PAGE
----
By Tyler Rahnis '16
At the end of November, the Church and Franciscan Order celebrate the life and memory of St. Francis Anthony Fasani. St. Francis Anthony was born on August 6 in the year 1681, in Lucera, southeastern Italy. He was the son of poor peasants, Giuseppe Fasani and Isabella Della Monaca. He was an intelligent boy and received an education from the Conventual Franciscans in his hometown. He entered the Order of Friars Minor Conventual and took the names of St. Francis and St. Anthony. He took these names as a symbol of his desire to follow by their example and devote himself to God. He received the habit of St. Francis when he was fourteen, and was ordained a priest in 1705 at the age of 24. He was then sent to the Sacro Convento, which is the friary in Assisi next to the Basilica of St. Francis, to continue his studies. He studied with diligence and a desire for knowledge about the mysteries of faith. Antonio Lucci, bishop of Bovino, stated that St. Francis Anthony was “profound in philosophy and learned in theology.” He knew this because he was a former classmate of his. In fact, Bishop Lucci strived to imitate St. Francis Anthony Fasani in religious virtue.
In 1707, St. Francis Anthony Fasani received his doctorate in theology, and was granted the privilege of being the instructor of philosophy at the college conducted by the Conventuals in his native town. After receiving his degree in theology he was referred to as “Padre Maestro.” The title of “Padre Maestro” is still credited to him in Lucera. He was promoted to head of students, guardians, and locals, a position he held from 1721 to 1723. He governed these positions with charity and wisdom, clearly showing he was an excellent animator of the religious life of the Friars. After that, St. Francis Fasani served as a master of novices, and a preacher at the church of St. Francis in Lucera. He was offered the opportunity to be a bishop, but he turned it down. St. Francis Anthony remained in Lucera until his death. He gave witness to the gospel life and preached a passionate pastoral ministry.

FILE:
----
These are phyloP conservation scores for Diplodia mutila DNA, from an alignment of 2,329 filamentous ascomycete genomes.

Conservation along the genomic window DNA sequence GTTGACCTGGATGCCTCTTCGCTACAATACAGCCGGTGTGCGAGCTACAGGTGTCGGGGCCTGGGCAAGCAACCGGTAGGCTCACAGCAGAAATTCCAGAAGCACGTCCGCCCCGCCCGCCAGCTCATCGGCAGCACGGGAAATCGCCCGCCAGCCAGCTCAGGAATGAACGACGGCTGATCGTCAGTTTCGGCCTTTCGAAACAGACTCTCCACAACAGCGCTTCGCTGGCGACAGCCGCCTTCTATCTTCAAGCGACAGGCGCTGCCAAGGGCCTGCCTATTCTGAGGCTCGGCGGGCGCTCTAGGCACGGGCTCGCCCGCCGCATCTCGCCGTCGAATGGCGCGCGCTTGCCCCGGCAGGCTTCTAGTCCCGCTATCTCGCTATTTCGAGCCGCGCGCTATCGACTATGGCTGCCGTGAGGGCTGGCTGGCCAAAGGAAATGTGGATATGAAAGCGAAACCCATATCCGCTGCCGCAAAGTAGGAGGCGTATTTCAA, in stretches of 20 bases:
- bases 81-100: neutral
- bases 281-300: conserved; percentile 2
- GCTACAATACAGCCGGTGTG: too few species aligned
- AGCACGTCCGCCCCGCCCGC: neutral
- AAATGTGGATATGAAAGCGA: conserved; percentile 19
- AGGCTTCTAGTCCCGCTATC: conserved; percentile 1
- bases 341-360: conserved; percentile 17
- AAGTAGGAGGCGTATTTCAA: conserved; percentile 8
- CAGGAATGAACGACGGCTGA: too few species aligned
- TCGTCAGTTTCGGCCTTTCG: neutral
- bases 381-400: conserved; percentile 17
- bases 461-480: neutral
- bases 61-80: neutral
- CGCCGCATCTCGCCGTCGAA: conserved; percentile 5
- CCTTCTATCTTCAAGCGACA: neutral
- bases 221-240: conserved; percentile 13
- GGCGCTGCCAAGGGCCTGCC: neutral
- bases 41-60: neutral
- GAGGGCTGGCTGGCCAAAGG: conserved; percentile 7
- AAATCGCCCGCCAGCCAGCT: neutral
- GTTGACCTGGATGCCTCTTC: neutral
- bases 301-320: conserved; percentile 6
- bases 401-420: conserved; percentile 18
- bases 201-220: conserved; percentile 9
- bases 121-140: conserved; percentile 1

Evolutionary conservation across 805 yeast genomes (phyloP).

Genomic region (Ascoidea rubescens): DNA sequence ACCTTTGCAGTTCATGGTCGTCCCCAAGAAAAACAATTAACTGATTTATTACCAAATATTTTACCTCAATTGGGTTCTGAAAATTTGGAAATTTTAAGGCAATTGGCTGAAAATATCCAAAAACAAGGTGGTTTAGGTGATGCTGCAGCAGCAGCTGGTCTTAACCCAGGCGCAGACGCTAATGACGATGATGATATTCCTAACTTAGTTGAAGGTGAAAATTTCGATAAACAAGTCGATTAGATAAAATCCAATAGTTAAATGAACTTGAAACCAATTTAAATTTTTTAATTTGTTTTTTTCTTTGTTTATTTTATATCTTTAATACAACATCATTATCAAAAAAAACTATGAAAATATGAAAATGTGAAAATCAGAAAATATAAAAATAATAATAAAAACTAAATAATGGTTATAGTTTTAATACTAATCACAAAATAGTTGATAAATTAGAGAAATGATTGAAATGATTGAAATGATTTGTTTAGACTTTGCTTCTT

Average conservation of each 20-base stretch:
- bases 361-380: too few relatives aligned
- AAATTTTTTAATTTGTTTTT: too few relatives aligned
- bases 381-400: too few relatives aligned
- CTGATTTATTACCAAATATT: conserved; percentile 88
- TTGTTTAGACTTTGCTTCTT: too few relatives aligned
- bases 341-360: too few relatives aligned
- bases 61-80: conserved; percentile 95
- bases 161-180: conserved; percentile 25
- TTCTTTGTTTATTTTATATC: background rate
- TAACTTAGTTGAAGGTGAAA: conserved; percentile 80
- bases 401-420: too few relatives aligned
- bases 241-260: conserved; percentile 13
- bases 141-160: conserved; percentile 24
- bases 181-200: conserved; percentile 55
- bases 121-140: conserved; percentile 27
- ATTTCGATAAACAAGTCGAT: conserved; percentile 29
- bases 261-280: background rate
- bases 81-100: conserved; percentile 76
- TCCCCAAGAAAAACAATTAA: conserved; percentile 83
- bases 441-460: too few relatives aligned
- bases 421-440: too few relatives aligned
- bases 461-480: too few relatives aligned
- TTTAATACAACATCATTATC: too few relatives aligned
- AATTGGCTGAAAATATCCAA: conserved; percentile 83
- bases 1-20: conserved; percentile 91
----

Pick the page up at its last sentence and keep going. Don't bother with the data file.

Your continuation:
St. Francis Anthony Fasani had a great devotion to Mary the Mother of God. St. Francis Anthony was an admired preacher and lover of the poor. He was a missionary, a retreat-master, and a Lenten preacher. He would spend hours upon hours listening to confessions. He spent a lot of time visiting the sick, the orphans, and the imprisoned. In the role of a pastor, he was like a father to the people. The sick, the orphans, and the imprisoned held a special place in his heart. He was motivated by charity to pray with and for the poor. Every day he would personally give out offerings to the poor in his communities. He visited and consoled the sick, urging them to seek reasons for hope in the goodness of God. He visited the imprisoned daily and urged them to trust in the merciful and loving God. St. Francis Anthony Fasani spent 35 years in priesthood practicing a life of penance, union with God, and intense labor for the salvation of souls. On November 29, 1742 St. Francis Anthony died. On the day of his death, people came rushing to the church exclaiming, ‘The saint is dead! The saint is dead!” For 200 years after St. Francis Anthony Fasani’s death, people continued to come to where he is buried and kneel and pray at his tomb. His feast day is celebrated each November 29th. One of the things I most admire about St. Francis Anthony Fasani is that his best friend, Antonio Lucci, has also been beatified. Their friendship shows that it's important to surround yourself with good people who can offer encouragement in being a better person.